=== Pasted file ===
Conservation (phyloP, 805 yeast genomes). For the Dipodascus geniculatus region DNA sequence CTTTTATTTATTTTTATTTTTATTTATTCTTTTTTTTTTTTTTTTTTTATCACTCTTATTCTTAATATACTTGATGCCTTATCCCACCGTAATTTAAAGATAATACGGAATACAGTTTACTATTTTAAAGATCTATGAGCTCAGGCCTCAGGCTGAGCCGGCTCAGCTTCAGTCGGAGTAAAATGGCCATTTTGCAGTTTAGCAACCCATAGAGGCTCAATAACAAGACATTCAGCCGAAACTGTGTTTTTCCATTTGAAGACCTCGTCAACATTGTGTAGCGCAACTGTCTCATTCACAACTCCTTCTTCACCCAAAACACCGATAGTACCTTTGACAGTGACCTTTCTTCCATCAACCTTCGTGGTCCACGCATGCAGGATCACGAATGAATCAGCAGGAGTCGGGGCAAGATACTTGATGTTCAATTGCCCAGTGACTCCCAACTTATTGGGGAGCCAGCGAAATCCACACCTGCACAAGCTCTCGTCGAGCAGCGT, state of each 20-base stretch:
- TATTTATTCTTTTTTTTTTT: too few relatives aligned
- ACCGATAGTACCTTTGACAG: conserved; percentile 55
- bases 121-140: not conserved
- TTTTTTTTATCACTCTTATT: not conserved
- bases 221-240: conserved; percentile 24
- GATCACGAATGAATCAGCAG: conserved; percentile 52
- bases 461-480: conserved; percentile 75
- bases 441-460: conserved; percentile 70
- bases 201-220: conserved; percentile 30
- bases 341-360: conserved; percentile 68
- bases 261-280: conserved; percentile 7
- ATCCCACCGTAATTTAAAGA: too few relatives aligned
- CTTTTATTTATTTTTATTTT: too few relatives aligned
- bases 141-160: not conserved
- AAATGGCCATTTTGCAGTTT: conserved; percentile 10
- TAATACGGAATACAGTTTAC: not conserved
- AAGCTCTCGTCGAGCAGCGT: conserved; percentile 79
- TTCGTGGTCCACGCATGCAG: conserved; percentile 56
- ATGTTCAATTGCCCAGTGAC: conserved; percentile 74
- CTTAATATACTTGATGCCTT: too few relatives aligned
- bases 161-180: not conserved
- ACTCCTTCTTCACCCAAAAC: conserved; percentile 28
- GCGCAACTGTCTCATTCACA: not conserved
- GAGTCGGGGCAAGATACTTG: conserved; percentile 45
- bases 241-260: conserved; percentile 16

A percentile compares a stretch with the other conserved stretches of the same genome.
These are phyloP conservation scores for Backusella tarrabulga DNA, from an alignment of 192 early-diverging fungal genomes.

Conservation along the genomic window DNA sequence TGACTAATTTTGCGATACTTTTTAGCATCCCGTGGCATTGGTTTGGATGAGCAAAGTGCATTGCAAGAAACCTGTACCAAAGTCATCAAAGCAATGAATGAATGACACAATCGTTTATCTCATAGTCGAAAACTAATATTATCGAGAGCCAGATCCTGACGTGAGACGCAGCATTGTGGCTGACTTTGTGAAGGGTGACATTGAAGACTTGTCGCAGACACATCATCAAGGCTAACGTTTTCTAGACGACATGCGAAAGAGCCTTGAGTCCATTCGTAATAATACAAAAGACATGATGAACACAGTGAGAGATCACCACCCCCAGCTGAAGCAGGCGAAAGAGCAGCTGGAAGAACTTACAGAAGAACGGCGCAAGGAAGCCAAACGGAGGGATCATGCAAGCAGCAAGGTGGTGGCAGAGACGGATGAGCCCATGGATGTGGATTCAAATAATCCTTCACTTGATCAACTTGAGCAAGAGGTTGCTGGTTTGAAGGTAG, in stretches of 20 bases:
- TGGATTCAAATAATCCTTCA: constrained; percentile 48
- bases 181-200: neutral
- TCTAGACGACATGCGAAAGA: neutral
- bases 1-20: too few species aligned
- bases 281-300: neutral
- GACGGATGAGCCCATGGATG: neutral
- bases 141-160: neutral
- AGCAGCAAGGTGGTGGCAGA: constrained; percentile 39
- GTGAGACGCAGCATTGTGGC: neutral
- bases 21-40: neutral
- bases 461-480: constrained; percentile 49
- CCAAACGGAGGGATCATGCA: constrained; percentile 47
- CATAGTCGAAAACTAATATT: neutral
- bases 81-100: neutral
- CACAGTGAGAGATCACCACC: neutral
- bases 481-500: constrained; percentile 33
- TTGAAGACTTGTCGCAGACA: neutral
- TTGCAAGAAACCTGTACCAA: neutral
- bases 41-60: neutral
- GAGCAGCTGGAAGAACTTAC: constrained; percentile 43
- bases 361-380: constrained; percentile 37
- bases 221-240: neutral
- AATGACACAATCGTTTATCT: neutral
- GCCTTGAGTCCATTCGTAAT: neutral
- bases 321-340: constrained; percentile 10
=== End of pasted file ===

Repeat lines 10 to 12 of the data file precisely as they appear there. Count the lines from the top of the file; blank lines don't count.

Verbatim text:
- bases 201-220: conserved; percentile 30
- bases 341-360: conserved; percentile 68
- bases 261-280: conserved; percentile 7